There are more ways to arrange a deck of cards than atoms on Earth

Wait! How many atoms are on Earth?!?

First it blows me away that ‘we’ know the number - but does ON Earth mean the Earth itself, everything on the surface, and things in the atmosphere?
Or is it just things on the surface?

Whatever the case; What’s the number?

Also, I apparently totally don’t comprehend the size/weight of an atom becaue Id’ve guessed there were 80,000,000,000,000,000,000,000,000,000,000,000,000,000,000,000,000,000 atoms in my couch.

I feel duty bound to point out that you can achieve this number of combinations by reordering any 52 objects. They need not be marked hearts, spades, diamonds or clubs.


Be awful if it did; cut the deck once, and suddenly, it’s all your fault.

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According to astrophysicist Arthur Eddington (1882~1944) there are exactly 15 747 724 136 275 002 577 605 653 961 181 555 468 044 717 914 527 116 709 366 231 425 076 185 631 031 296 protons in the universe and the same number of electrons.

Modern estimates are closer to 10^80…


Why, if I had a Bitcoin for every way you can shuffle a deck of cards…

@Jim_Kirk @redesigned

Hey guys, keep the game on the right thread


Ah yes, I did misunderstand, apologies. Based on the approximation listed on wikipedia of 0.5sqrt(.25-252!*ln(.5)) it is about 10^34 to have a better than 50-50 chance of two shuffled decks landing on the same permutation. The original source of that approximation is at:

Though, it might be useful to note that if you have your own shuffled deck, the probability that any other shuffled deck so far matching your particular deck is actually lower than any two randomly chosen shufflings having already occurred. The approximation for that seems to break down for a very large sample space such as 52!. I went from p(d) = 1-(d-1/d)^n => -.5=-(d-1/d)^n => ln(.5)=nln(d-1/d) => n=ln(.5)/ln(d-1/d)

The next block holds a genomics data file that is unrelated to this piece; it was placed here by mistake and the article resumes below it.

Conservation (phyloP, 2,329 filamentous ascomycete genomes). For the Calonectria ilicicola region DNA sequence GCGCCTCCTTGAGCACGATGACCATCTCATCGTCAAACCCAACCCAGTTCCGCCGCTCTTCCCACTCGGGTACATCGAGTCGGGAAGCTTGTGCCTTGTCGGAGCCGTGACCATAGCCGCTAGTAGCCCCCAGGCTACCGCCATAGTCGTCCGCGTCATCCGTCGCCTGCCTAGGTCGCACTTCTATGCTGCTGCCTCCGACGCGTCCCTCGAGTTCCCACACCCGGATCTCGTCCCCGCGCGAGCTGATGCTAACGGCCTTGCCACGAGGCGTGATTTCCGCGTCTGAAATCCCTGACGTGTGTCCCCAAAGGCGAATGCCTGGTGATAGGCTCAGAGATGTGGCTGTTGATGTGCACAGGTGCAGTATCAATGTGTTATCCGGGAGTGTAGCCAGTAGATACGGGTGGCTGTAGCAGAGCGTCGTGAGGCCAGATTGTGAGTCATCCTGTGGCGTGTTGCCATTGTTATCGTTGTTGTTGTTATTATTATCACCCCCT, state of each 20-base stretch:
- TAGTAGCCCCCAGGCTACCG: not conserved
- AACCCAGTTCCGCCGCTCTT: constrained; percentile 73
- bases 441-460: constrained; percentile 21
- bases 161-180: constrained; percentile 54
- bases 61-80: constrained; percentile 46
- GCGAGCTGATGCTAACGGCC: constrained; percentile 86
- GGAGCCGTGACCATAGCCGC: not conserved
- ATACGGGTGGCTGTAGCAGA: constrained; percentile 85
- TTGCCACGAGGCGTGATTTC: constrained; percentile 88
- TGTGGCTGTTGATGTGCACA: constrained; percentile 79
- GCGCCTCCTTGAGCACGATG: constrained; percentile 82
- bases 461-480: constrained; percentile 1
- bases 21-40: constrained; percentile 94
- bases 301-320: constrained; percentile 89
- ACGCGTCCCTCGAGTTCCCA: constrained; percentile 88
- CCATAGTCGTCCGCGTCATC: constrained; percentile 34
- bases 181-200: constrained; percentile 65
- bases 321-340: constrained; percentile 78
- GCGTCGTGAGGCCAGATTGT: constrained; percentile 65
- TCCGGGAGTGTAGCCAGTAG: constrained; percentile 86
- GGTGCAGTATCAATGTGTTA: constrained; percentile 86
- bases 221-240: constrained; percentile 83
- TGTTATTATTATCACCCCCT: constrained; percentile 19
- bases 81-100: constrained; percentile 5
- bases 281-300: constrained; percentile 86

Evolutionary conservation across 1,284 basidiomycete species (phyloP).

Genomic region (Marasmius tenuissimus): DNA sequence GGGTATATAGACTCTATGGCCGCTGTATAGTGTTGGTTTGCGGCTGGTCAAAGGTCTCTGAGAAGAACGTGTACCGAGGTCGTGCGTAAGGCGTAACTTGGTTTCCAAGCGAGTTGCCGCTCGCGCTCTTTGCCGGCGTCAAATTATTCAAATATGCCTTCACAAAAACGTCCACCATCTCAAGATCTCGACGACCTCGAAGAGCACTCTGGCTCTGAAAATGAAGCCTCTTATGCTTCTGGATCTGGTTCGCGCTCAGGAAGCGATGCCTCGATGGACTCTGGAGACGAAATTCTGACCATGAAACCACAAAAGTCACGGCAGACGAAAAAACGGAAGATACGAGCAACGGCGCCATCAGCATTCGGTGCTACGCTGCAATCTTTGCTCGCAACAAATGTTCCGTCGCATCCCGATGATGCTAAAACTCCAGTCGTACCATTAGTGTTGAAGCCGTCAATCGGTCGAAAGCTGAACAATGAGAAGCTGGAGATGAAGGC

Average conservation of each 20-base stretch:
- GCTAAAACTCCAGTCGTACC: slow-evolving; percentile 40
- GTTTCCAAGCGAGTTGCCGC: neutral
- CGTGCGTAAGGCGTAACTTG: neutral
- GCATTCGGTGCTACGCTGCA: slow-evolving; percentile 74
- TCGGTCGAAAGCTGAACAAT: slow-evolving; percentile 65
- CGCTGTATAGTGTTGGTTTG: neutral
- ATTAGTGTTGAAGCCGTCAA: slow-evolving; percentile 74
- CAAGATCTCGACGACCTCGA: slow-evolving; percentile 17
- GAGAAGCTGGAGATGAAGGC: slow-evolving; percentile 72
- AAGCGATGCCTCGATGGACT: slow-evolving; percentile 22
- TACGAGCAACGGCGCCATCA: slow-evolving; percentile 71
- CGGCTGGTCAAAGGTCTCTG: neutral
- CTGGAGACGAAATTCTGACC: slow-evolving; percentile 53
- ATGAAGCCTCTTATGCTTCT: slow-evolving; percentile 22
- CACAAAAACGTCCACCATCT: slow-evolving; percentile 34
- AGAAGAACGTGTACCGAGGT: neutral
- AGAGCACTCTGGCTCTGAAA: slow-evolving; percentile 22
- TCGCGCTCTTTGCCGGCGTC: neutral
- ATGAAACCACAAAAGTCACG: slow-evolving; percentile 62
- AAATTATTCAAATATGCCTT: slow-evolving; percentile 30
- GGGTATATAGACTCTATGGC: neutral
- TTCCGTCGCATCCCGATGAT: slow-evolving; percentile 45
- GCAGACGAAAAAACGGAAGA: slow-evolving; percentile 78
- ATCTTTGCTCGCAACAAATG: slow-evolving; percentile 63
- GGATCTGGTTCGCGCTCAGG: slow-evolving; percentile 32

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Let’s pretend that your couch is made out of only carbon atoms.

Each carbon atom weighs 0.00000000000000000000001994 grams. Your couch probably weighs 500 Kg. So 500000g / (1.994 x 10^-23)g = 2.5 * 10^28 atoms.

So there are

25,000,000,000,000,000,000,000,000,000 atoms in your couch, compared to
80,000,000,000,000,000,000,000,000,000,000,000,000,000,000,000,000,000 atoms in the world.
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You think my couch weighs 1100 pounds? I’d guess 200 myself.

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If it’s made from solid carbon, it could easily weigh in excess of 500kg

1m^3 of carbon weighs ~3500kg, choosing the most appropriate form of carbon for interior decoration.

A 500kg (or, using the preferred measurement, 2,500 000 carats) sofa would cost appx. $12,500,000,000 assuming diamonds of a reasonable quality, and would be extremely uncomfortable, impractical and fragile, despite looking amazing.

If you bought this a few years back, you could have swapped it for Motorola. :slight_smile: